What do you think, Ashley? Will Hannah and Adam break up? How much will you miss Elijah's formal shorts this summer? Will Shosh ever have another line as great as her M&M's command?
Fetters: As for Shoshanna and the M&Ms line: Nope. That was it for me. This season’s Peak Shosh moment.
But that speaks both to how high-quality that line was and how little Shoshanna we’ve seen this season. In addition to hoping that Season Four has Hannah continue to figure out her priorities and Marnie quit making out with other people’s boyfriends and/or ex-boyfriends, I mostly want the next season to deliver a Shoshanna scene that can top the “I can’t be the only thing you like!” screech. Er, speech.
Anyway, in the “inside the episode” featurette after the finale, Lena Dunham says the goal wasn’t so much to tie up all the plotlines for the end of the season, but rather to open new doors and raise new questions. I think this finale did that beautifully. So much of Hannah’s arc this season has been about figuring out what’s Priority A and what’s Priority B between career and relationship, and this is the first time we’ve seen her consider (and consider the consequences of) placing her career on top for a change.
Obviously—as you point out, Spencer—Hannah could have delivered the news to Adam a little more sensitively. Anything that starts with “I know you need your space, but” isn’t going anywhere good. But does anyone else notice Adam’s hypocrisy? Over the last few episodes, he’s been putting his time and effort into his work instead of his relationship, and Hannah’s been struggling to make peace with that. Now, it’s Hannah who’s committing herself to pursuing her career, and it’s Adam who’s taking it personally. “Now you’re leaving me?” he asks Hannah after the show. It calls right back to Hannah’s interpretation of Adam’s newfound commitment to his career: As she said in last week’s episode, “I feel like you’re leaving me, only in such slow motion that I’m not even gonna notice until it’s done.”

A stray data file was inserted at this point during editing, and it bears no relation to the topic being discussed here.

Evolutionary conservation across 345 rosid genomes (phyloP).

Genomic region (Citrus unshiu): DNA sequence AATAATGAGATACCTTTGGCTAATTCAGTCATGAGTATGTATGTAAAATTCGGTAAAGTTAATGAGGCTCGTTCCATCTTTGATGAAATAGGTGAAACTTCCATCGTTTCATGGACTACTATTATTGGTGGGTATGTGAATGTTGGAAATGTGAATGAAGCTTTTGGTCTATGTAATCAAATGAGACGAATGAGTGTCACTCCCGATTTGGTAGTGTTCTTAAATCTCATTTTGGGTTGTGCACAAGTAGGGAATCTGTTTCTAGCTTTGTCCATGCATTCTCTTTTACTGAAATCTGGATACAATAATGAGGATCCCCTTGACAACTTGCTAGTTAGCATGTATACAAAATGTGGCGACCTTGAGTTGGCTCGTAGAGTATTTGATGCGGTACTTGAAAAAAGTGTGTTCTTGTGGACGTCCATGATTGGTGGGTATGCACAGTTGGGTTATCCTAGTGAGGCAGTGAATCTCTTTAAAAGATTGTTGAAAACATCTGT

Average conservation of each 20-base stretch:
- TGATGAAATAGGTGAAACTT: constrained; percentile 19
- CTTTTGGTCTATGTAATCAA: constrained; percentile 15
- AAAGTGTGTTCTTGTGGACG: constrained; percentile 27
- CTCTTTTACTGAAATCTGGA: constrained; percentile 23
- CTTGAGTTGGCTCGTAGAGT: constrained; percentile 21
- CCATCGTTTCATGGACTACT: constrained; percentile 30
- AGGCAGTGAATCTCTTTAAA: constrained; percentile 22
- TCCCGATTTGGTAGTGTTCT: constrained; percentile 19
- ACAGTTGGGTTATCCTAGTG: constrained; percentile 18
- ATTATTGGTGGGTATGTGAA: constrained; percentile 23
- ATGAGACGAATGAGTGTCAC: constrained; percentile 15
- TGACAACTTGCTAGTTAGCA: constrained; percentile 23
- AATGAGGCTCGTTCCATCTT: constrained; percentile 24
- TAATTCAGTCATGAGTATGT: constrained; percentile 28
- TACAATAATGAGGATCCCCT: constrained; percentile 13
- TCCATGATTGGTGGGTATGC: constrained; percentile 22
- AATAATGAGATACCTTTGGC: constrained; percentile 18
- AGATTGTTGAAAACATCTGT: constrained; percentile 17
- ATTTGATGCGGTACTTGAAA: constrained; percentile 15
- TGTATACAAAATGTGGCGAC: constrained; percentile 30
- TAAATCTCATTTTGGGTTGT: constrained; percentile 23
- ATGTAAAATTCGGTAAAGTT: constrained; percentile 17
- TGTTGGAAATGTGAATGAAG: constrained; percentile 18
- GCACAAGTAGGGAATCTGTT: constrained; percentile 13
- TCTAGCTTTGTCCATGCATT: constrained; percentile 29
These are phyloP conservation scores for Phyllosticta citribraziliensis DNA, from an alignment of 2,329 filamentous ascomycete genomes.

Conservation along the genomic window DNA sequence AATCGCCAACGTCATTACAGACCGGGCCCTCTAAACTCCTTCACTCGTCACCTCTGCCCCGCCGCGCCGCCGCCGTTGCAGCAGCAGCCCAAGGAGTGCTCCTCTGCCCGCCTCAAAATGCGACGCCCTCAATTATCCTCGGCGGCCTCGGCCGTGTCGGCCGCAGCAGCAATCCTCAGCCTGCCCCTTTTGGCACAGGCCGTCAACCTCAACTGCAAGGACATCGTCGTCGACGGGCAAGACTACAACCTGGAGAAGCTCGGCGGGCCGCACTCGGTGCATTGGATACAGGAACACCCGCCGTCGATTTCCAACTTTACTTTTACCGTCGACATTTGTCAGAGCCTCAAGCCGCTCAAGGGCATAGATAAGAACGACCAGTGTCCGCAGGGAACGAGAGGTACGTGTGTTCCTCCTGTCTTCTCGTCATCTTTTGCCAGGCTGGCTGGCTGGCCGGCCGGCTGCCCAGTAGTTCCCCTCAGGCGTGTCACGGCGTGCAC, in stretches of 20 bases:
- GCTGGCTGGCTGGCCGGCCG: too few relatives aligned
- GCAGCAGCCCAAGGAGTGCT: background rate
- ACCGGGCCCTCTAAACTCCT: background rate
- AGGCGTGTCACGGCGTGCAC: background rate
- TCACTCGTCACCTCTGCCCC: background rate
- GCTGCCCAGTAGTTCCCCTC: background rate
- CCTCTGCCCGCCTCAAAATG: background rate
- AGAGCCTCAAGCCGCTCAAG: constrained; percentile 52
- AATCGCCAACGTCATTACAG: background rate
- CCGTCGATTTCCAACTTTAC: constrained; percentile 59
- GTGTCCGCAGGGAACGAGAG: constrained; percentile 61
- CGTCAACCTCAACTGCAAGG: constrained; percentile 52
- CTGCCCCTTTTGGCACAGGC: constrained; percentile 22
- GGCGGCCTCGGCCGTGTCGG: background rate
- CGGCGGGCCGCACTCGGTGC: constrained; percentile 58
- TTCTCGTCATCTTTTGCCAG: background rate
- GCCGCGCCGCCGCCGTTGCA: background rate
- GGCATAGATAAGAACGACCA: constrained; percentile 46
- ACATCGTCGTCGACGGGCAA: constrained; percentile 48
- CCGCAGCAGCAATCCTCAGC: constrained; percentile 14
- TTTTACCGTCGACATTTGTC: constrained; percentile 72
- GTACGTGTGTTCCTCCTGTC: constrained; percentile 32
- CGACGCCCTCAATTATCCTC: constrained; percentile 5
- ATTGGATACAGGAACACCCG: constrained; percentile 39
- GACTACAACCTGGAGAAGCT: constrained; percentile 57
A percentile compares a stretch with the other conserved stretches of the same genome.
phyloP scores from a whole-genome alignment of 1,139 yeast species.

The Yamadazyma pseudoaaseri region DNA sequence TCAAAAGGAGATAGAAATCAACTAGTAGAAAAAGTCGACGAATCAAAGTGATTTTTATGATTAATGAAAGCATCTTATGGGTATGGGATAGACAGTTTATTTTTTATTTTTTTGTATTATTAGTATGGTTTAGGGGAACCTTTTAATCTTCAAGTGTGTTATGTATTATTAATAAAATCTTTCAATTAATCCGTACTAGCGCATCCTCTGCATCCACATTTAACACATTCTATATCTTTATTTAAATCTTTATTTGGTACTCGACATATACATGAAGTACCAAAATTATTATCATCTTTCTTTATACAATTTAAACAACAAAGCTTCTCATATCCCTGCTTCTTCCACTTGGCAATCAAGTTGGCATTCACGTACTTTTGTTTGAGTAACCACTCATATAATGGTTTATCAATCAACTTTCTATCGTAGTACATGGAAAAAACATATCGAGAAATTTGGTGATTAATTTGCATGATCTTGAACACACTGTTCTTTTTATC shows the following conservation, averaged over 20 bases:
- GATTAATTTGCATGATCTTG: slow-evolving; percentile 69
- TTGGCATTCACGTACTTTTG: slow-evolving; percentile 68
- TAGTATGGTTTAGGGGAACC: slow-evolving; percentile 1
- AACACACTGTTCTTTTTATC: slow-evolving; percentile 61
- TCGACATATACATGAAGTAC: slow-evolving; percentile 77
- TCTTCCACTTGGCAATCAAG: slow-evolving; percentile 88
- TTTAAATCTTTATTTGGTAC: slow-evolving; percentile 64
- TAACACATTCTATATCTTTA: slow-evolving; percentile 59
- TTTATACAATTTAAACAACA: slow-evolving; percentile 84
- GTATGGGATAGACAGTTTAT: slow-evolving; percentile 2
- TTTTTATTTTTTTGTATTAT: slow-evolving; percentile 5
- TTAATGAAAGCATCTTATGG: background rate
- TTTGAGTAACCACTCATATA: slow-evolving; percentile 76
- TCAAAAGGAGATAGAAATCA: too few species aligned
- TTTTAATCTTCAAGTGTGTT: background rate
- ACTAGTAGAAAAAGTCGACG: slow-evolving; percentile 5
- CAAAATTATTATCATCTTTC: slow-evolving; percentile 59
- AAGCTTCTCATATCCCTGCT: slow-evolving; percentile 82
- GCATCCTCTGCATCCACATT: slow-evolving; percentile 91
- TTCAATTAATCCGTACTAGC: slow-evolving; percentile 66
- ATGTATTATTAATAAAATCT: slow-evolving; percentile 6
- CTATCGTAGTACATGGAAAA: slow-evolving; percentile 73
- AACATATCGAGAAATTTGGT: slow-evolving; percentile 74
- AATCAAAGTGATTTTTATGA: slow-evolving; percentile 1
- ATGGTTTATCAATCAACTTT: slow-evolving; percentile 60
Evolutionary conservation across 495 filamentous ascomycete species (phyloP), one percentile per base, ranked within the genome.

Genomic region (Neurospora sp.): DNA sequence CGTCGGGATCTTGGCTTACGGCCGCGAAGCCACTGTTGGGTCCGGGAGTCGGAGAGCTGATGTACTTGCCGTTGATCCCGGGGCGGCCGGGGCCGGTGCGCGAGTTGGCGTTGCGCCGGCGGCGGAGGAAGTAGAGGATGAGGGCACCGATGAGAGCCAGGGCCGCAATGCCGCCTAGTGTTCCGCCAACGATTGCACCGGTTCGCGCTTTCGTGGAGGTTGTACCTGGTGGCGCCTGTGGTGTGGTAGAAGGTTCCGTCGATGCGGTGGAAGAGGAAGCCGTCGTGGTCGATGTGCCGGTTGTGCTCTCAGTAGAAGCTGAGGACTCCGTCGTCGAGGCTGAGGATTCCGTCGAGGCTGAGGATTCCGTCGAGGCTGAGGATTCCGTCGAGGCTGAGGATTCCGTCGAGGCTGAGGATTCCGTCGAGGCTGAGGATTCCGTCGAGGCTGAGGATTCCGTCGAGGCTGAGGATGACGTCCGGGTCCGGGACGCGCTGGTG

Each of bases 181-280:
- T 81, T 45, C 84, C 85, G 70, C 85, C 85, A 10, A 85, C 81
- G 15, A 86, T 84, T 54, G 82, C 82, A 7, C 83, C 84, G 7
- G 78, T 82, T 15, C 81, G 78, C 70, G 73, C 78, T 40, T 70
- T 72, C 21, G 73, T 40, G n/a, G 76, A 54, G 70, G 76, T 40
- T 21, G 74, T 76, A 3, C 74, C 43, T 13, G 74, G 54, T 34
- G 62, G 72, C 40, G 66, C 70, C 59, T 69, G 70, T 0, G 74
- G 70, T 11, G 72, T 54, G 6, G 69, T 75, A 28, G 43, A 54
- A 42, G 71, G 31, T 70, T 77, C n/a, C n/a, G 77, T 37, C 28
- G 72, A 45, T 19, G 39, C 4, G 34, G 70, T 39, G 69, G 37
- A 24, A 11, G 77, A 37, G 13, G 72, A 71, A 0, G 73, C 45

(It’s true, however, that Hannah’s putting a bigger logistical strain on their relationship than Adam did: As Adam points out, he moved a few blocks away for a few weeks, while Hannah’s talking about moving half a country away for two years.)
With regard to whether I think Adam and Hannah will stay together: My guess is the way this ended—with Hannah clutching her acceptance letter to her heart and smiling to herself—indicates that for now, she’s planning to move forward with her career at the top of her list, even if she knows it could mean losing Adam in the process.
On the surface, that seems like a hopeful (if bittersweet) note to end the season on. In bleaker terms, however, it could also mean her conviction that she’s a special snowflake has once again been validated. Which is how we got to “I’m the voice of my generation—or, at least, a voice of a generation” in the first place. For much of this season, we were impressed with Hannah’s maturity, and a big part of that was her ability to accept and succeed at a normal-person job. It seemed she had realized that a steady grown-up paycheck was more practical than hanging onto that elusive dream of finding success in creative writing. So it’s worth pondering: Is this a step forward, or is it actually a step backward?
And, side note, I can’t imagine the show actually packing up and moving to Iowa. At least not permanently. In fact, if Hannah remains the Hannah we know, I can see her enrolling at Iowa, deciding three weeks in that writing cannot be taught after all, and flouncing back to New York, to her parents’ dismay.
Again—bleak. Sorry. Let’s just say I hope she proves me wrong.